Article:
Another station was set up for the introduction of the Braille system. A child with no Braille experience was paired with a child with some experience so that peer teaching could take place. The adult teacher used a large pegboard to form Braille letters and to have children practice making letters of their name. By the end of the half-hour session some children could actually form all letters of their name.
Yet another station had listening activities. Children were encouraged to listen to environmental sounds and identify their source. They were further encouraged to use listening in the present environment and to use sound identification clues as landmarks when traveling in their communities.
Another station had various activities that active fingers could touch and identify. The sense of touch was also related to travel situations and the feel of going up or down hills, finding cracks, and other situations.
At another station, children were asked to identify smells that they found in their homes. They were asked to choose which of two scents they would put on a hamburger, to relate smell to taste and also to relate smell to their travel pattern. All the children liked this series of innovative activities and were pleased to identify the " scratchandsniff" sticker given them at the close of this activity.
The station where Braille reading was demonstrated was the favorite of some children because they got to listen to the teacher read a story of appropriate age level. If a child could read Braille well enough to entertain a younger child, the child read the story. Much interaction and fun was had at this station. The child who said he liked slate and stylus writing was kept busy at that station as children were encouraged to use this tool at age and experience appropriate levels.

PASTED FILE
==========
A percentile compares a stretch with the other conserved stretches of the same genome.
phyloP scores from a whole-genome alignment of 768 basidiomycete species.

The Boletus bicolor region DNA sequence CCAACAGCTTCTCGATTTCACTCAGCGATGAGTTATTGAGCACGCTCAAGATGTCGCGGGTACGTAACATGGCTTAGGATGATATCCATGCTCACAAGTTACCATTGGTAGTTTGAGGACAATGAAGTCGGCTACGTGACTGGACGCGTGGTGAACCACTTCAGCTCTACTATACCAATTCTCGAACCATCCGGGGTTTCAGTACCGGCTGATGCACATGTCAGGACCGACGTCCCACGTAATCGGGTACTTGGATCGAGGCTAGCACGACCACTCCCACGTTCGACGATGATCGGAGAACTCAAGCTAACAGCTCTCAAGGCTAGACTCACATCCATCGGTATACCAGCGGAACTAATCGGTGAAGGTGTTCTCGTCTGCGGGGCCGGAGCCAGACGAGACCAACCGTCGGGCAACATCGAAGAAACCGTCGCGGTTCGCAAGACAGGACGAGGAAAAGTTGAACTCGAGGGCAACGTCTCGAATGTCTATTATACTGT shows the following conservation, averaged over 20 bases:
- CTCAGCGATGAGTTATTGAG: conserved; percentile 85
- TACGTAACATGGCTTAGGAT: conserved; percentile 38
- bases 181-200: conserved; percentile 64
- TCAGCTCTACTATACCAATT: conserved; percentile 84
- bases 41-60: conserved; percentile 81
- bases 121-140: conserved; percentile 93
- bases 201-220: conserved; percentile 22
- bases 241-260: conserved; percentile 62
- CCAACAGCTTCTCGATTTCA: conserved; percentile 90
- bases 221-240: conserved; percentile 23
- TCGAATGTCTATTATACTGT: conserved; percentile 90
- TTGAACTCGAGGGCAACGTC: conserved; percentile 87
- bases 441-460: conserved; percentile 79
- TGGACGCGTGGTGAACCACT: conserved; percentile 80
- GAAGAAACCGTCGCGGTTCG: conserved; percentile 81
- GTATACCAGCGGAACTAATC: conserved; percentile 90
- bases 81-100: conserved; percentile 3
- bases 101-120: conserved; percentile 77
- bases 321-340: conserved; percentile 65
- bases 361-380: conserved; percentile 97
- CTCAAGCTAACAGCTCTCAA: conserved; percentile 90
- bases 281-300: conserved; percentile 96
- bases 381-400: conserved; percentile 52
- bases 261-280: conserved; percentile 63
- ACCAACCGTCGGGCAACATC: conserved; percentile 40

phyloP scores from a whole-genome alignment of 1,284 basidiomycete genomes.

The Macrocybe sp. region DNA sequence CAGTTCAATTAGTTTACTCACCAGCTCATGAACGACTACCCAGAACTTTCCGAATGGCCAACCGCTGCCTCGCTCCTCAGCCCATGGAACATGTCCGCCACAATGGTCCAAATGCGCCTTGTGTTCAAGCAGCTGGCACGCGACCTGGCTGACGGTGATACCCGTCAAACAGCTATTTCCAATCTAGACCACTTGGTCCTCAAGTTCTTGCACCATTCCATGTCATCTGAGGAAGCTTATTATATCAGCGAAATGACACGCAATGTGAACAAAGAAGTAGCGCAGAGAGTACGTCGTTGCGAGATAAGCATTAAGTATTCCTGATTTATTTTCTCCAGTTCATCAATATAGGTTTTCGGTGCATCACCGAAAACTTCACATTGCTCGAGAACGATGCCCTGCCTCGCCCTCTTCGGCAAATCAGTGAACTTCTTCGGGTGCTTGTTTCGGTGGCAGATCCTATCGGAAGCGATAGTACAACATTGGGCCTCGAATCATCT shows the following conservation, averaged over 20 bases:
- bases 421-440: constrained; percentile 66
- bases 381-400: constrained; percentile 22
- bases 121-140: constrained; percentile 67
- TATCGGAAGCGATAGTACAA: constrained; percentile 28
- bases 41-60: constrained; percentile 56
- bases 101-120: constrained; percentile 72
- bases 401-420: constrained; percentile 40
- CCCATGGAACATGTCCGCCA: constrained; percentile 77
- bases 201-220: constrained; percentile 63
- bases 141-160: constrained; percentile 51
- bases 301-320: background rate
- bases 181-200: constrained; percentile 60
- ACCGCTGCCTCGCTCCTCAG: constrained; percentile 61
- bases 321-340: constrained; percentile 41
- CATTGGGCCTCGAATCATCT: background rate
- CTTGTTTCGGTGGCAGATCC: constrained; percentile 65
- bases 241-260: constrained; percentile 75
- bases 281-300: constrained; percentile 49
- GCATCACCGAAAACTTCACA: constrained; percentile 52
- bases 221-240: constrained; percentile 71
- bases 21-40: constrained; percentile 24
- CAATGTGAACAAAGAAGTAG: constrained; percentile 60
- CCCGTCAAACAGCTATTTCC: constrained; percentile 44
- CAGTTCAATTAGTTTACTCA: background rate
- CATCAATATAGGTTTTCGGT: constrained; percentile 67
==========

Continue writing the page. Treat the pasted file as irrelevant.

The last of the ten activity sations and the most encumbered with equipment, was a station where children could have a hands-on experience with equipment such as a tape recorder, an abacus, a Brailler, a typewriter, a talking calculator, Braille games and Braille clocks. Here they were even able to receive some instruction in the use of these tools should they desire. It was also a good time to ask questions of people who actually made use of this equipment as tools in their workplace.
After the twelve children had reflected with us teachers, we went together into the parent seminar. Here the blind teachers and seminar facilitators were introduced to the parents and they got to see what occupations the teachers really do during the work week. The children were introduced and certificates written in both Braille and print were given. Children were also given some interesting items for working hard at the ten activities all day. They included Braille cards, instructions for the parent for teaching simple table games, and toy "Gro-Bugs" that each child could feel "grow" when they were put into water.
Perhaps the most wonderful things that happened during the day were these two. A four-year-old was able to take the cane and run for the first time. His mother wept because, "He has never been able to run before because he was so afraid."
Then there was the comment that Mike made during the television interview with Channel 2, KTVI, St. Louis, which was on both of the evening newscasts. "Well, I just decided to become a doctor. It might be hard, but that won't stop me."
Plans are already being formulated for another seminar like this next year. I believe all the ten teachers and the twelve children would be ready for one today should it happen.